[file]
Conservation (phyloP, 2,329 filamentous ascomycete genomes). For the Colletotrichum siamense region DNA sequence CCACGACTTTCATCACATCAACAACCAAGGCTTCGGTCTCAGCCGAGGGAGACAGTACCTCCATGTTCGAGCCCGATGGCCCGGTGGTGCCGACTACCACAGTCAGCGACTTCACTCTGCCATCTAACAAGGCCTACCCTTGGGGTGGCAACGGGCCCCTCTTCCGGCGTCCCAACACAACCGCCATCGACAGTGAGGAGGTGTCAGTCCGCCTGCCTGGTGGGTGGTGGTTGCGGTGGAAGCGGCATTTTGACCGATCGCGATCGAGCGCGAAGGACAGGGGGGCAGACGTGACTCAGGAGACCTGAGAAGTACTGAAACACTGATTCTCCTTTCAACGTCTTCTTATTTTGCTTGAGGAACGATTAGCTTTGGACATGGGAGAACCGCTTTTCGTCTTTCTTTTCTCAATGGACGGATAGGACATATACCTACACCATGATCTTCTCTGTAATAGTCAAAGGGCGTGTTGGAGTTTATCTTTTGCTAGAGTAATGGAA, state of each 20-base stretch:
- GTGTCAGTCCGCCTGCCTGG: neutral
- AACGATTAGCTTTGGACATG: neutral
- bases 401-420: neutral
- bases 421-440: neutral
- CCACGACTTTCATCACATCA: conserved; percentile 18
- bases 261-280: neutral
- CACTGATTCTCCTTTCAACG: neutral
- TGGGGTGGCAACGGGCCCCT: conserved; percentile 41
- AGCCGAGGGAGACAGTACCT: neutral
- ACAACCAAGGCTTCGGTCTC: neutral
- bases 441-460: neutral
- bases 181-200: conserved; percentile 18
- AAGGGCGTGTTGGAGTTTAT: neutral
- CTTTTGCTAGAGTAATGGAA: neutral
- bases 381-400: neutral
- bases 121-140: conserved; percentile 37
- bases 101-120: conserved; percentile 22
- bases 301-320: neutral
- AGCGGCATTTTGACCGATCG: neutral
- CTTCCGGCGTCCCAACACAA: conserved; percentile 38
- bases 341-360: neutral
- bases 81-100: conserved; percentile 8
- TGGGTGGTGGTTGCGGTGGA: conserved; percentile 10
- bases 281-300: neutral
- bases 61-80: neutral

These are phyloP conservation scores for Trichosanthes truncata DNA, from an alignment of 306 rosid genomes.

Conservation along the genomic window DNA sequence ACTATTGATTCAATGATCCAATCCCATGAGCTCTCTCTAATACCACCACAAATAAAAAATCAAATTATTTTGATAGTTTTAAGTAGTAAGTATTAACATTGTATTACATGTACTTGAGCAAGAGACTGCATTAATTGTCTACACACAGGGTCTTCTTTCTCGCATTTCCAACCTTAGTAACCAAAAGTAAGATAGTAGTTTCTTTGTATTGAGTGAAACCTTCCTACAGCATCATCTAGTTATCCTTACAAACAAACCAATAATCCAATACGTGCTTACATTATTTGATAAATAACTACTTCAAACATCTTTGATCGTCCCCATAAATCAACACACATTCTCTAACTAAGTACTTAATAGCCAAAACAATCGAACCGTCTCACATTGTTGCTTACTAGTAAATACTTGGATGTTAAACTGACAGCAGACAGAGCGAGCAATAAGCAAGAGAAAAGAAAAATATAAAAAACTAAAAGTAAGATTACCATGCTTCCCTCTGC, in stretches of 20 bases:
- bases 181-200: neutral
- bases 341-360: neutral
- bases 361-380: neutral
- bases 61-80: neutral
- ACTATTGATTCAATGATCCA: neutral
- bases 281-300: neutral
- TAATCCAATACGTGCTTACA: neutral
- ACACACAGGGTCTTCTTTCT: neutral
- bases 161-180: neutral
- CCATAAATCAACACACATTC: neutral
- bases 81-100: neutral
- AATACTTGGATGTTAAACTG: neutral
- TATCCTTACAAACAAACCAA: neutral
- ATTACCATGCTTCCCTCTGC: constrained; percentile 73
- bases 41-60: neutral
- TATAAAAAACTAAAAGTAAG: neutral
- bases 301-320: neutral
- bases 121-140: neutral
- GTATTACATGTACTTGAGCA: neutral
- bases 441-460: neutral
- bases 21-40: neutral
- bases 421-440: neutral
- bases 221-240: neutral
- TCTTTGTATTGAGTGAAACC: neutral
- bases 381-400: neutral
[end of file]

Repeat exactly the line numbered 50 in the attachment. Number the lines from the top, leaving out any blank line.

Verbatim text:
- bases 421-440: neutral